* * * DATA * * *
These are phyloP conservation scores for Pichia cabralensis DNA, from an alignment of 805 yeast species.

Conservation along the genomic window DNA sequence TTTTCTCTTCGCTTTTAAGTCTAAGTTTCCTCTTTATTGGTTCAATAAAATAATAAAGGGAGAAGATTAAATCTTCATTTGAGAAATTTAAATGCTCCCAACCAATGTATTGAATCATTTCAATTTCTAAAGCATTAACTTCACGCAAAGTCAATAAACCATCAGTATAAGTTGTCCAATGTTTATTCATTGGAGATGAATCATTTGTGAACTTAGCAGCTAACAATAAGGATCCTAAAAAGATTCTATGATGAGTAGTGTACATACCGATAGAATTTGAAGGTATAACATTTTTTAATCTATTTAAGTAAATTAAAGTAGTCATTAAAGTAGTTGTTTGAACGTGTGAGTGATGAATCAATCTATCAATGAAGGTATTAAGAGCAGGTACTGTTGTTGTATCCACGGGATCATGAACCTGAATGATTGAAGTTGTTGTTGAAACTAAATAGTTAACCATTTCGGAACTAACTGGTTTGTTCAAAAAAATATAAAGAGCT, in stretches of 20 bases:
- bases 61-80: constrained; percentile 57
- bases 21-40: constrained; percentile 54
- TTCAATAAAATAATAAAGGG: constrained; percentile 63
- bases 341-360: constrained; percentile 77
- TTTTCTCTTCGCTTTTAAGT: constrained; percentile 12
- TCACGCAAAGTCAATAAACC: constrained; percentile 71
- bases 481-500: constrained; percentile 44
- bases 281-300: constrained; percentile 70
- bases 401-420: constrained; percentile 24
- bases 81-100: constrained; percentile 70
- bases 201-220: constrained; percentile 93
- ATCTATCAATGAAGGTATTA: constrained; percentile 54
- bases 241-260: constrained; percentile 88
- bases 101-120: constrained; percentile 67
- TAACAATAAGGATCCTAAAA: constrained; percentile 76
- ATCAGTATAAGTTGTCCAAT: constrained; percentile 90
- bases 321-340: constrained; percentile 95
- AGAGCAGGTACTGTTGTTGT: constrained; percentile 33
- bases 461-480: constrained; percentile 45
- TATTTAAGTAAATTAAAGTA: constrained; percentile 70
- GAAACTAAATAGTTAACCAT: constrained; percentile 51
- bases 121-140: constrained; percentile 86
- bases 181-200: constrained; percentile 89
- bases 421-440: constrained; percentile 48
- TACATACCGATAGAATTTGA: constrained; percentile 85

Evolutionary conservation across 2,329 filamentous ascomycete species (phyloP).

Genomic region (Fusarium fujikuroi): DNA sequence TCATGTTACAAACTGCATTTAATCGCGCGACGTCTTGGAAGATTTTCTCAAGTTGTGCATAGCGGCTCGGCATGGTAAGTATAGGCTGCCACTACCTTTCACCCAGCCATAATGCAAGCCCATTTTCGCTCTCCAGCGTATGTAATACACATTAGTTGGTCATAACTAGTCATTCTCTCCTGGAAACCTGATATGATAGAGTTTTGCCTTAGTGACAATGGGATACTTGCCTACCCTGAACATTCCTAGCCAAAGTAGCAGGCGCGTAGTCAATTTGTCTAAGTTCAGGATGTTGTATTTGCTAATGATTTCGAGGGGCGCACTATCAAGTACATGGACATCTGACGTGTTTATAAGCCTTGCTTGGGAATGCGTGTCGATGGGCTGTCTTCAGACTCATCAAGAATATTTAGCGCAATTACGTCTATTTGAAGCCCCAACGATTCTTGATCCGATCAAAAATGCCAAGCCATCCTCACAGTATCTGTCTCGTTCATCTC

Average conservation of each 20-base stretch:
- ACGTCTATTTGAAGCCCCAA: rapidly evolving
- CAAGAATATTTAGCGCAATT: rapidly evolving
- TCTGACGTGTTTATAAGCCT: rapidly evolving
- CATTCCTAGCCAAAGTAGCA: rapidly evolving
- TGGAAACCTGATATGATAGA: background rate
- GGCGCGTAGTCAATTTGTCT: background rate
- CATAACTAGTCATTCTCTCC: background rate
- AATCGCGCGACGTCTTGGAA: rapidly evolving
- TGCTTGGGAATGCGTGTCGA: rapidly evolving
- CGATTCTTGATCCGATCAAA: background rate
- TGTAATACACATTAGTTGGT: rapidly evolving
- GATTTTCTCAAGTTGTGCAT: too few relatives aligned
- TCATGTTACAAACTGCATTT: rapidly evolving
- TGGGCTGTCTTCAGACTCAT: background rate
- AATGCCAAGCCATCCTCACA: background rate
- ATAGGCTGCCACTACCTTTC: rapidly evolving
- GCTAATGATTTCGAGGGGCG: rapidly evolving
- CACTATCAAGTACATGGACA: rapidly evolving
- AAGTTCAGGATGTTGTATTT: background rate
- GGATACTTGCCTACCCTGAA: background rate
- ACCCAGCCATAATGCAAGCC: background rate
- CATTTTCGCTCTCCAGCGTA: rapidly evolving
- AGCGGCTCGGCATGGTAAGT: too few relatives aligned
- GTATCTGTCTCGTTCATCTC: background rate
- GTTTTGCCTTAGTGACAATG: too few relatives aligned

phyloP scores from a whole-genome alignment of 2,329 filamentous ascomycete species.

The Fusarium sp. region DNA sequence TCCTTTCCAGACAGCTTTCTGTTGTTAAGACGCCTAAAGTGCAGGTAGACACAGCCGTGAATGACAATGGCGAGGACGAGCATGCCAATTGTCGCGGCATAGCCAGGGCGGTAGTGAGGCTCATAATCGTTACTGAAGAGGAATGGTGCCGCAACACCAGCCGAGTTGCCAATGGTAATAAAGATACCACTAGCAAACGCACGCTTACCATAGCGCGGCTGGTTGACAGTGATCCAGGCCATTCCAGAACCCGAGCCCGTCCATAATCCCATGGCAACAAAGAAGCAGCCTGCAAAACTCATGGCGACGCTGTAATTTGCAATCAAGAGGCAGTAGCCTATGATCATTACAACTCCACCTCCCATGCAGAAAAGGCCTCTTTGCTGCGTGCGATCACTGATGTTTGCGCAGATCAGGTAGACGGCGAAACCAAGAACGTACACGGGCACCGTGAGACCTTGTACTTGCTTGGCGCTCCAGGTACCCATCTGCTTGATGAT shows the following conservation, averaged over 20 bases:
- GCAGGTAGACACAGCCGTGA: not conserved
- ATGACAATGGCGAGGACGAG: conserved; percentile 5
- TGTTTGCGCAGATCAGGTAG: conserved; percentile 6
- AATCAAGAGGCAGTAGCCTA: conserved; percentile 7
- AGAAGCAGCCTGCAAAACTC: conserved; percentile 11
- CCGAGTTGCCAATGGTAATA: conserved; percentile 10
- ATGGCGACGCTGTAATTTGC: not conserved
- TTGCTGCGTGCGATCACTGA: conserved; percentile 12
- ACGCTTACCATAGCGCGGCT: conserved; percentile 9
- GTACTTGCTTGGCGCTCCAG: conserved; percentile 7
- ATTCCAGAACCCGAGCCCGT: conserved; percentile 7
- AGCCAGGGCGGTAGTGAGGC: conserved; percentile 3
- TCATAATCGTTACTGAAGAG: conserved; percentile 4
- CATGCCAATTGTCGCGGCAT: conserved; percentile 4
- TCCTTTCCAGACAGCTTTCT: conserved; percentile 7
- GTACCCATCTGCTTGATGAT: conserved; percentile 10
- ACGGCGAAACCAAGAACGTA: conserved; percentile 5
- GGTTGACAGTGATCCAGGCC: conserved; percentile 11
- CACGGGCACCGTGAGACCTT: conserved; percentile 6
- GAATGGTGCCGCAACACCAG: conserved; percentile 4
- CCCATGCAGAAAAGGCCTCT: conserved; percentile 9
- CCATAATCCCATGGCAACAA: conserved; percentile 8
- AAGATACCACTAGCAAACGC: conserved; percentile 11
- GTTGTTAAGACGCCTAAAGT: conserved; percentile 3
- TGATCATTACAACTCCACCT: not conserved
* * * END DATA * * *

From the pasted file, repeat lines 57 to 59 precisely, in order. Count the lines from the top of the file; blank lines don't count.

The Fusarium sp. region DNA sequence TCCTTTCCAGACAGCTTTCTGTTGTTAAGACGCCTAAAGTGCAGGTAGACACAGCCGTGAATGACAATGGCGAGGACGAGCATGCCAATTGTCGCGGCATAGCCAGGGCGGTAGTGAGGCTCATAATCGTTACTGAAGAGGAATGGTGCCGCAACACCAGCCGAGTTGCCAATGGTAATAAAGATACCACTAGCAAACGCACGCTTACCATAGCGCGGCTGGTTGACAGTGATCCAGGCCATTCCAGAACCCGAGCCCGTCCATAATCCCATGGCAACAAAGAAGCAGCCTGCAAAACTCATGGCGACGCTGTAATTTGCAATCAAGAGGCAGTAGCCTATGATCATTACAACTCCACCTCCCATGCAGAAAAGGCCTCTTTGCTGCGTGCGATCACTGATGTTTGCGCAGATCAGGTAGACGGCGAAACCAAGAACGTACACGGGCACCGTGAGACCTTGTACTTGCTTGGCGCTCCAGGTACCCATCTGCTTGATGAT shows the following conservation, averaged over 20 bases:
- GCAGGTAGACACAGCCGTGA: not conserved
- ATGACAATGGCGAGGACGAG: conserved; percentile 5